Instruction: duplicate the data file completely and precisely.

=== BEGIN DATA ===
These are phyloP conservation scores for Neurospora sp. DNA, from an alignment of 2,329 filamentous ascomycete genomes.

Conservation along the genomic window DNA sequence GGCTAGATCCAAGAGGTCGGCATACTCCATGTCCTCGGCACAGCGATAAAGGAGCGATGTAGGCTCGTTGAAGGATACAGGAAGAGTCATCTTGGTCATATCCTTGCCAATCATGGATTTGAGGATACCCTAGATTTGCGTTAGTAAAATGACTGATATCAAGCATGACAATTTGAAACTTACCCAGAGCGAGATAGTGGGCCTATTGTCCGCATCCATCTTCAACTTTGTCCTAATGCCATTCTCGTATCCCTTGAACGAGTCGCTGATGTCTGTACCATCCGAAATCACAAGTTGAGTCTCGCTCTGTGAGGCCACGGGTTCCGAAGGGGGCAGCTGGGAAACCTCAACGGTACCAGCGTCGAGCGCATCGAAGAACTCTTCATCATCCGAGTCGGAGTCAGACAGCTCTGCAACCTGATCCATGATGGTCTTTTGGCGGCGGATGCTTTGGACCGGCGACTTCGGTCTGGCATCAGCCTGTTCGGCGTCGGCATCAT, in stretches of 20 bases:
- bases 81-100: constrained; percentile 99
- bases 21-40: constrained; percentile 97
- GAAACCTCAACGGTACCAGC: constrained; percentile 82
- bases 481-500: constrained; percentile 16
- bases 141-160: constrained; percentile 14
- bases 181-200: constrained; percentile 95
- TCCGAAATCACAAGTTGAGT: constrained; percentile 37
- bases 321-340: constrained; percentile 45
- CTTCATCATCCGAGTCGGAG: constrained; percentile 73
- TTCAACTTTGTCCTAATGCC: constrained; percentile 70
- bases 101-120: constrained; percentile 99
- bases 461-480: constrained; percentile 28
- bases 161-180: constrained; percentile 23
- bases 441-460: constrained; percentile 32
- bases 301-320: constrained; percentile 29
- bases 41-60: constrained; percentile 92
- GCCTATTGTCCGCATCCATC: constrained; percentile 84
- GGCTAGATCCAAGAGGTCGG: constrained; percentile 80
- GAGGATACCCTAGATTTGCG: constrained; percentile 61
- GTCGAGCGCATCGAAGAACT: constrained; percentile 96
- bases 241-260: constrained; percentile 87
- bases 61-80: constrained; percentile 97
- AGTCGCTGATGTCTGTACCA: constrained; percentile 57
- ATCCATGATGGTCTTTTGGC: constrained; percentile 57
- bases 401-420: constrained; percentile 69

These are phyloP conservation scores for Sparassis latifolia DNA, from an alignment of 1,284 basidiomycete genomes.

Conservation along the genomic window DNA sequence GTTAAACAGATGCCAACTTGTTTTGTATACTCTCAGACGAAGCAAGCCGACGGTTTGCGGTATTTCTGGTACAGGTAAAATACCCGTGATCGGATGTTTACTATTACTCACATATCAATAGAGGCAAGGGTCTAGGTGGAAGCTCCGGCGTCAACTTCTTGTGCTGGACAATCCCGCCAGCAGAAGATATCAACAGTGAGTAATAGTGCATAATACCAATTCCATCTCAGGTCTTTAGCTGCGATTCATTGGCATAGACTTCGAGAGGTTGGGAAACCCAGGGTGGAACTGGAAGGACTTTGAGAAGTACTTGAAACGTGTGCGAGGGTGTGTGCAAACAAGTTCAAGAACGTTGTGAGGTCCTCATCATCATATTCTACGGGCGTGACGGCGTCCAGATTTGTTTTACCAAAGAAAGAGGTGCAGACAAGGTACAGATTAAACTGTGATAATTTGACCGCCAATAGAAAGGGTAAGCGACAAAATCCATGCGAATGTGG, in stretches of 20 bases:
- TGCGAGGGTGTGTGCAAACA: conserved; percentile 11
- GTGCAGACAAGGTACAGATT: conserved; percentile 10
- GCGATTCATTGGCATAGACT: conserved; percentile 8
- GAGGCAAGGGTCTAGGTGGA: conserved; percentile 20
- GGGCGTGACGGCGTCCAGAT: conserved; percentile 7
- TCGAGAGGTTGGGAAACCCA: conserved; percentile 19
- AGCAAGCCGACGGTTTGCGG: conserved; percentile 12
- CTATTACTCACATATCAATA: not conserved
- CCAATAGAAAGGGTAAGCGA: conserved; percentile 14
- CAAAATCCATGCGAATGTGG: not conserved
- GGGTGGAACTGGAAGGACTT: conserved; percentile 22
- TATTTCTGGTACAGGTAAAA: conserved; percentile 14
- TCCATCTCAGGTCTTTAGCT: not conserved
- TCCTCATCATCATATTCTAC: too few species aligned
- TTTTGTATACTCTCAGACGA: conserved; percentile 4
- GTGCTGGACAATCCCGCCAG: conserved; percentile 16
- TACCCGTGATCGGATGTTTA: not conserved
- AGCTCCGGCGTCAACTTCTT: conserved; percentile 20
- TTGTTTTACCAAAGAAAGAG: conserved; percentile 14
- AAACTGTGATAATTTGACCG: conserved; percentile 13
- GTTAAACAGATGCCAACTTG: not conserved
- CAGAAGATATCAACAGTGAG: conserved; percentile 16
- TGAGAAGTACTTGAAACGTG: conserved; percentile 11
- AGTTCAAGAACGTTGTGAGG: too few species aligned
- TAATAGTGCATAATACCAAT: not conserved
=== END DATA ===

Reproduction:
These are phyloP conservation scores for Neurospora sp. DNA, from an alignment of 2,329 filamentous ascomycete genomes.

Conservation along the genomic window DNA sequence GGCTAGATCCAAGAGGTCGGCATACTCCATGTCCTCGGCACAGCGATAAAGGAGCGATGTAGGCTCGTTGAAGGATACAGGAAGAGTCATCTTGGTCATATCCTTGCCAATCATGGATTTGAGGATACCCTAGATTTGCGTTAGTAAAATGACTGATATCAAGCATGACAATTTGAAACTTACCCAGAGCGAGATAGTGGGCCTATTGTCCGCATCCATCTTCAACTTTGTCCTAATGCCATTCTCGTATCCCTTGAACGAGTCGCTGATGTCTGTACCATCCGAAATCACAAGTTGAGTCTCGCTCTGTGAGGCCACGGGTTCCGAAGGGGGCAGCTGGGAAACCTCAACGGTACCAGCGTCGAGCGCATCGAAGAACTCTTCATCATCCGAGTCGGAGTCAGACAGCTCTGCAACCTGATCCATGATGGTCTTTTGGCGGCGGATGCTTTGGACCGGCGACTTCGGTCTGGCATCAGCCTGTTCGGCGTCGGCATCAT, in stretches of 20 bases:
- bases 81-100: constrained; percentile 99
- bases 21-40: constrained; percentile 97
- GAAACCTCAACGGTACCAGC: constrained; percentile 82
- bases 481-500: constrained; percentile 16
- bases 141-160: constrained; percentile 14
- bases 181-200: constrained; percentile 95
- TCCGAAATCACAAGTTGAGT: constrained; percentile 37
- bases 321-340: constrained; percentile 45
- CTTCATCATCCGAGTCGGAG: constrained; percentile 73
- TTCAACTTTGTCCTAATGCC: constrained; percentile 70
- bases 101-120: constrained; percentile 99
- bases 461-480: constrained; percentile 28
- bases 161-180: constrained; percentile 23
- bases 441-460: constrained; percentile 32
- bases 301-320: constrained; percentile 29
- bases 41-60: constrained; percentile 92
- GCCTATTGTCCGCATCCATC: constrained; percentile 84
- GGCTAGATCCAAGAGGTCGG: constrained; percentile 80
- GAGGATACCCTAGATTTGCG: constrained; percentile 61
- GTCGAGCGCATCGAAGAACT: constrained; percentile 96
- bases 241-260: constrained; percentile 87
- bases 61-80: constrained; percentile 97
- AGTCGCTGATGTCTGTACCA: constrained; percentile 57
- ATCCATGATGGTCTTTTGGC: constrained; percentile 57
- bases 401-420: constrained; percentile 69

These are phyloP conservation scores for Sparassis latifolia DNA, from an alignment of 1,284 basidiomycete genomes.

Conservation along the genomic window DNA sequence GTTAAACAGATGCCAACTTGTTTTGTATACTCTCAGACGAAGCAAGCCGACGGTTTGCGGTATTTCTGGTACAGGTAAAATACCCGTGATCGGATGTTTACTATTACTCACATATCAATAGAGGCAAGGGTCTAGGTGGAAGCTCCGGCGTCAACTTCTTGTGCTGGACAATCCCGCCAGCAGAAGATATCAACAGTGAGTAATAGTGCATAATACCAATTCCATCTCAGGTCTTTAGCTGCGATTCATTGGCATAGACTTCGAGAGGTTGGGAAACCCAGGGTGGAACTGGAAGGACTTTGAGAAGTACTTGAAACGTGTGCGAGGGTGTGTGCAAACAAGTTCAAGAACGTTGTGAGGTCCTCATCATCATATTCTACGGGCGTGACGGCGTCCAGATTTGTTTTACCAAAGAAAGAGGTGCAGACAAGGTACAGATTAAACTGTGATAATTTGACCGCCAATAGAAAGGGTAAGCGACAAAATCCATGCGAATGTGG, in stretches of 20 bases:
- TGCGAGGGTGTGTGCAAACA: conserved; percentile 11
- GTGCAGACAAGGTACAGATT: conserved; percentile 10
- GCGATTCATTGGCATAGACT: conserved; percentile 8
- GAGGCAAGGGTCTAGGTGGA: conserved; percentile 20
- GGGCGTGACGGCGTCCAGAT: conserved; percentile 7
- TCGAGAGGTTGGGAAACCCA: conserved; percentile 19
- AGCAAGCCGACGGTTTGCGG: conserved; percentile 12
- CTATTACTCACATATCAATA: not conserved
- CCAATAGAAAGGGTAAGCGA: conserved; percentile 14
- CAAAATCCATGCGAATGTGG: not conserved
- GGGTGGAACTGGAAGGACTT: conserved; percentile 22
- TATTTCTGGTACAGGTAAAA: conserved; percentile 14
- TCCATCTCAGGTCTTTAGCT: not conserved
- TCCTCATCATCATATTCTAC: too few species aligned
- TTTTGTATACTCTCAGACGA: conserved; percentile 4
- GTGCTGGACAATCCCGCCAG: conserved; percentile 16
- TACCCGTGATCGGATGTTTA: not conserved
- AGCTCCGGCGTCAACTTCTT: conserved; percentile 20
- TTGTTTTACCAAAGAAAGAG: conserved; percentile 14
- AAACTGTGATAATTTGACCG: conserved; percentile 13
- GTTAAACAGATGCCAACTTG: not conserved
- CAGAAGATATCAACAGTGAG: conserved; percentile 16
- TGAGAAGTACTTGAAACGTG: conserved; percentile 11
- AGTTCAAGAACGTTGTGAGG: too few species aligned
- TAATAGTGCATAATACCAAT: not conserved